Huell Howser

Huell Howser speaks to a broadcasting class at Chapman University, 2011.

ORANGE, Calif. (September 29, 2011) — California TV icon Huell Howser, who will be presenting a free talk in Chapman University’s Memorial Hall on Thursday, Oct. 13 at 7 p.m., has announced that he will donate all current, past and future episodes of California’s Gold and all his other public television shows – VISITING…with Huell Howser, Road Trip with Huell Howser, California’s Golden Parks, California’s Missions and an array of others — to Chapman so that they can be digitized, put on the web and made available free to a worldwide online audience. 

Howser’s live public talk, “In Search of California’s Gold,” is open to all.  The talk will cover many of Howser’s adventures as the host of the series, the fascinating people he has met along the way, and the wonders of California that he has seen.  There will be an audience Q&A immediately following the talk.  More information: 714-744-7677 or www.chapman.edu/huellhowser.

The university is currently organizing the massive digitization process, and will announce at a later time when the shows will be available online.  Howser is also donating to Chapman between 250 to 300 boxes of material directly related to the series – papers, ephemera and memorabilia – as well as 1,800 books about California, all of which will be housed in the university’s Leatherby Libraries.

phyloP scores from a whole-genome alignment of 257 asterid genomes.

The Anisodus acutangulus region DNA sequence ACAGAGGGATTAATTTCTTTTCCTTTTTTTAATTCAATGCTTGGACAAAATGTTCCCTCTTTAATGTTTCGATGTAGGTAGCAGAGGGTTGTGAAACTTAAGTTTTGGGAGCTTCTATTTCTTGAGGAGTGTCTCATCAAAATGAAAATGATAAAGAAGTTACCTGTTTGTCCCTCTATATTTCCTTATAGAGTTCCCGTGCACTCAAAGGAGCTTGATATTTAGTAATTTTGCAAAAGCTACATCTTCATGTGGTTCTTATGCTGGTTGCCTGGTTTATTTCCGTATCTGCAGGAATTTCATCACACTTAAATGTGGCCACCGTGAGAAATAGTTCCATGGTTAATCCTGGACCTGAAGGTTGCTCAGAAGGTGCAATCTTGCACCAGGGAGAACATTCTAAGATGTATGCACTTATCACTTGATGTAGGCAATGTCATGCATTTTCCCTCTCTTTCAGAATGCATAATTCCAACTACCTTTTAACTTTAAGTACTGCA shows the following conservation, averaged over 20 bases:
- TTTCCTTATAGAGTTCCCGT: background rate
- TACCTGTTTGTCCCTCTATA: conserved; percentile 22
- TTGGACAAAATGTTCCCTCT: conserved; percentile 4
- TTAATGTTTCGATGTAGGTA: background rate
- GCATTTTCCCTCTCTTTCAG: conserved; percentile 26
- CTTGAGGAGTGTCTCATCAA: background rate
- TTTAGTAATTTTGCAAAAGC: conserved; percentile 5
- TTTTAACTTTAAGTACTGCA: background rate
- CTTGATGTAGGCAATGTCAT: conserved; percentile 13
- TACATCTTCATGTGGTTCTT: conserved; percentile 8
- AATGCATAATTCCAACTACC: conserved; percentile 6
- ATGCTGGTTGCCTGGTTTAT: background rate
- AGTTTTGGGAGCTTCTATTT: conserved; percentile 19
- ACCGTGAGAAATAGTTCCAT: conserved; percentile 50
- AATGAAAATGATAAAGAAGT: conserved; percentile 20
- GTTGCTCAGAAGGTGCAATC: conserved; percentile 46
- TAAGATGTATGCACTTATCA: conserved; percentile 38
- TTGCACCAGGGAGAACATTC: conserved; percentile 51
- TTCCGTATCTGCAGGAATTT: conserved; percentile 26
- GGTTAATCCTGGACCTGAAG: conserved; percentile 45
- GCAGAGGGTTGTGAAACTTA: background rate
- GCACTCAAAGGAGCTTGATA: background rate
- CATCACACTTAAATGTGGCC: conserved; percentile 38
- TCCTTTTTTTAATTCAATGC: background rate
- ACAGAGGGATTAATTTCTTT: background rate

The Leatherby Libraries will display part of the Huell Howser collection in an exhibition that will open to the public on October 13 on the library’s second floor.  Audience members are invited to view the collection before or after the talk (the library is open until 2 a.m.).   The exhibition will remain on display through the rest of October.

“I’m so proud to have a permanent home for my life’s work at a university the caliber of Chapman, and I hope it will be used by students and the public to learn about and understand California even better,” said Howser.  “The idea of getting all the shows posted on the web so that everyone – not just students – can always access them for free is very appealing to me.” 

How did he make the initial contact with Chapman University?  “Chapman President Jim Doti sent me a letter  – at one point, he’d heard I’d been in Orange and was sorry he hadn’t been available, and invited me to visit Chapman whenever I was in the area,” said Howser.  “That really impressed me – in this hectic world, to get a personal letter signed by the university president!   That’s the kind of personal contact that resonates with me.   It got me thinking about the legacy of my work and how I wanted it to become available to a wider audience.  After visiting the university several times, Chapman just felt like a very comfortable place for me and my work – there’s nothing but positivity there, and there’s a great energy about learning and lots of plans for the future.  Everyone seems excited to be there.  It just felt like exactly where this collection should go.”

Howser plans to return to Chapman often in the coming months and years.  “I’ll be coming back to speak to history and film classes, to the Town & Gown support group and others.”  His first visit to Chapman classes will happen on Thursday, October 6. 

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